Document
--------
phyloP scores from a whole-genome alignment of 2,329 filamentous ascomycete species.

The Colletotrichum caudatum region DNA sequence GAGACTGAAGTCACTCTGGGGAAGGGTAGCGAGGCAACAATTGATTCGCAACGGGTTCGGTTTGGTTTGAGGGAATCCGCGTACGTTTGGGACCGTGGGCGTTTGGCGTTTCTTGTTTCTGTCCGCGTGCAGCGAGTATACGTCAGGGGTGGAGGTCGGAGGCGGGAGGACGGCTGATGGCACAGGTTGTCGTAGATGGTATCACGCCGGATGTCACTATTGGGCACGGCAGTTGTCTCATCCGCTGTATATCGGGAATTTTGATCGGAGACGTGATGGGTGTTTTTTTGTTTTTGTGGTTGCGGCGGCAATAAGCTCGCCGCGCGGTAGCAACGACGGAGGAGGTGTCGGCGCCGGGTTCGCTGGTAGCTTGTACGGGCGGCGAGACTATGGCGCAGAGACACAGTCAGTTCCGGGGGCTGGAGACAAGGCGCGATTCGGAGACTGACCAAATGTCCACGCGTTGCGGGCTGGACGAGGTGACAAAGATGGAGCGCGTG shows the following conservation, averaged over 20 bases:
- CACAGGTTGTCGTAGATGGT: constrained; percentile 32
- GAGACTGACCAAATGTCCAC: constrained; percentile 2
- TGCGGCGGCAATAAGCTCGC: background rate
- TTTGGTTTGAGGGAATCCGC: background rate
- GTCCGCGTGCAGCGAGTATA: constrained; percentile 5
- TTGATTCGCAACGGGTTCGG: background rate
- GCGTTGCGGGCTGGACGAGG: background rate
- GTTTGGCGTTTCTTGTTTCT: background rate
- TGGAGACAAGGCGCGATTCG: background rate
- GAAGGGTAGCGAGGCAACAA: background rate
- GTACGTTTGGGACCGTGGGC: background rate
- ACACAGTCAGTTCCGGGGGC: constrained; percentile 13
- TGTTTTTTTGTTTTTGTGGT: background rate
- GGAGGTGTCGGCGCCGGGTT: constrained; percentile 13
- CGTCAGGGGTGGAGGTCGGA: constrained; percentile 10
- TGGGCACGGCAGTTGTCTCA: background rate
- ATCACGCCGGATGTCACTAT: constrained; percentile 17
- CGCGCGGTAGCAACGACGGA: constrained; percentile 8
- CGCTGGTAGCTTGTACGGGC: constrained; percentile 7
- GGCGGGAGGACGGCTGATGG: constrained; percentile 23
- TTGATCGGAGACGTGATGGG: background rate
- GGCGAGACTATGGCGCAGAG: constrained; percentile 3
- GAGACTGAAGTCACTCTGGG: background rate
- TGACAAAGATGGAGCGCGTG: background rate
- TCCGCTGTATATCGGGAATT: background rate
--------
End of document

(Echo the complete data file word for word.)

phyloP scores from a whole-genome alignment of 2,329 filamentous ascomycete species.

The Colletotrichum caudatum region DNA sequence GAGACTGAAGTCACTCTGGGGAAGGGTAGCGAGGCAACAATTGATTCGCAACGGGTTCGGTTTGGTTTGAGGGAATCCGCGTACGTTTGGGACCGTGGGCGTTTGGCGTTTCTTGTTTCTGTCCGCGTGCAGCGAGTATACGTCAGGGGTGGAGGTCGGAGGCGGGAGGACGGCTGATGGCACAGGTTGTCGTAGATGGTATCACGCCGGATGTCACTATTGGGCACGGCAGTTGTCTCATCCGCTGTATATCGGGAATTTTGATCGGAGACGTGATGGGTGTTTTTTTGTTTTTGTGGTTGCGGCGGCAATAAGCTCGCCGCGCGGTAGCAACGACGGAGGAGGTGTCGGCGCCGGGTTCGCTGGTAGCTTGTACGGGCGGCGAGACTATGGCGCAGAGACACAGTCAGTTCCGGGGGCTGGAGACAAGGCGCGATTCGGAGACTGACCAAATGTCCACGCGTTGCGGGCTGGACGAGGTGACAAAGATGGAGCGCGTG shows the following conservation, averaged over 20 bases:
- CACAGGTTGTCGTAGATGGT: constrained; percentile 32
- GAGACTGACCAAATGTCCAC: constrained; percentile 2
- TGCGGCGGCAATAAGCTCGC: background rate
- TTTGGTTTGAGGGAATCCGC: background rate
- GTCCGCGTGCAGCGAGTATA: constrained; percentile 5
- TTGATTCGCAACGGGTTCGG: background rate
- GCGTTGCGGGCTGGACGAGG: background rate
- GTTTGGCGTTTCTTGTTTCT: background rate
- TGGAGACAAGGCGCGATTCG: background rate
- GAAGGGTAGCGAGGCAACAA: background rate
- GTACGTTTGGGACCGTGGGC: background rate
- ACACAGTCAGTTCCGGGGGC: constrained; percentile 13
- TGTTTTTTTGTTTTTGTGGT: background rate
- GGAGGTGTCGGCGCCGGGTT: constrained; percentile 13
- CGTCAGGGGTGGAGGTCGGA: constrained; percentile 10
- TGGGCACGGCAGTTGTCTCA: background rate
- ATCACGCCGGATGTCACTAT: constrained; percentile 17
- CGCGCGGTAGCAACGACGGA: constrained; percentile 8
- CGCTGGTAGCTTGTACGGGC: constrained; percentile 7
- GGCGGGAGGACGGCTGATGG: constrained; percentile 23
- TTGATCGGAGACGTGATGGG: background rate
- GGCGAGACTATGGCGCAGAG: constrained; percentile 3
- GAGACTGAAGTCACTCTGGG: background rate
- TGACAAAGATGGAGCGCGTG: background rate
- TCCGCTGTATATCGGGAATT: background rate